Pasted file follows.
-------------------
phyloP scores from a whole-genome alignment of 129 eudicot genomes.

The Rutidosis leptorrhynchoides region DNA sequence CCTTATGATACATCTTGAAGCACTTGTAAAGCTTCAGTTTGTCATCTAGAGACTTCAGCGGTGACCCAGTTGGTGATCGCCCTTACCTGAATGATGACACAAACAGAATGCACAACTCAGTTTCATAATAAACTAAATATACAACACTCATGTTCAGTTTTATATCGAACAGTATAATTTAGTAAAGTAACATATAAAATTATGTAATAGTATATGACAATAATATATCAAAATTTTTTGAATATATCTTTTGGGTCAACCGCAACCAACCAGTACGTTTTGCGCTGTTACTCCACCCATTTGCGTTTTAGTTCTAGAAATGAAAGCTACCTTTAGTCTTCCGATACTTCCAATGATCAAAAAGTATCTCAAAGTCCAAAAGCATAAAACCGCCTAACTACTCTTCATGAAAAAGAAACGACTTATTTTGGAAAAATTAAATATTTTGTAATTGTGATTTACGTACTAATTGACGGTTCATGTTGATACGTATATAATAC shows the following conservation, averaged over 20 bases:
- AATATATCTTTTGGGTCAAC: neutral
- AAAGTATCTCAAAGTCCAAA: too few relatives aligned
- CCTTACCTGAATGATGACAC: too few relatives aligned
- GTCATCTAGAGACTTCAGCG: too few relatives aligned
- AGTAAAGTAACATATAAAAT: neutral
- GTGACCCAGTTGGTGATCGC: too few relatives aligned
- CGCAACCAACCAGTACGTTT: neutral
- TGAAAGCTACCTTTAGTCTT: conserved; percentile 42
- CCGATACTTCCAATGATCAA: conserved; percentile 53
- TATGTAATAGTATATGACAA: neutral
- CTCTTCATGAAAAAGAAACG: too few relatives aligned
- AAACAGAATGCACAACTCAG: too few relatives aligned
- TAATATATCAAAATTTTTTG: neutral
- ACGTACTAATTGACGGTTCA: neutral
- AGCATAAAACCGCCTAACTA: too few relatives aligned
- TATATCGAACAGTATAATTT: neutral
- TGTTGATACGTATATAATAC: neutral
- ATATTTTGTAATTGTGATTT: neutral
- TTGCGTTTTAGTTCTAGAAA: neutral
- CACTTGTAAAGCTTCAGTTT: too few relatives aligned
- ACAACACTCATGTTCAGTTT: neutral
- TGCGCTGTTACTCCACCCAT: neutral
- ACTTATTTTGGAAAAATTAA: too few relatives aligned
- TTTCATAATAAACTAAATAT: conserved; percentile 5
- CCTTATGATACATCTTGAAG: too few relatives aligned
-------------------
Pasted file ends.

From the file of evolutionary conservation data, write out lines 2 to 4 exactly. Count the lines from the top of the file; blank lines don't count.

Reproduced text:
The Rutidosis leptorrhynchoides region DNA sequence CCTTATGATACATCTTGAAGCACTTGTAAAGCTTCAGTTTGTCATCTAGAGACTTCAGCGGTGACCCAGTTGGTGATCGCCCTTACCTGAATGATGACACAAACAGAATGCACAACTCAGTTTCATAATAAACTAAATATACAACACTCATGTTCAGTTTTATATCGAACAGTATAATTTAGTAAAGTAACATATAAAATTATGTAATAGTATATGACAATAATATATCAAAATTTTTTGAATATATCTTTTGGGTCAACCGCAACCAACCAGTACGTTTTGCGCTGTTACTCCACCCATTTGCGTTTTAGTTCTAGAAATGAAAGCTACCTTTAGTCTTCCGATACTTCCAATGATCAAAAAGTATCTCAAAGTCCAAAAGCATAAAACCGCCTAACTACTCTTCATGAAAAAGAAACGACTTATTTTGGAAAAATTAAATATTTTGTAATTGTGATTTACGTACTAATTGACGGTTCATGTTGATACGTATATAATAC shows the following conservation, averaged over 20 bases:
- AATATATCTTTTGGGTCAAC: neutral
- AAAGTATCTCAAAGTCCAAA: too few relatives aligned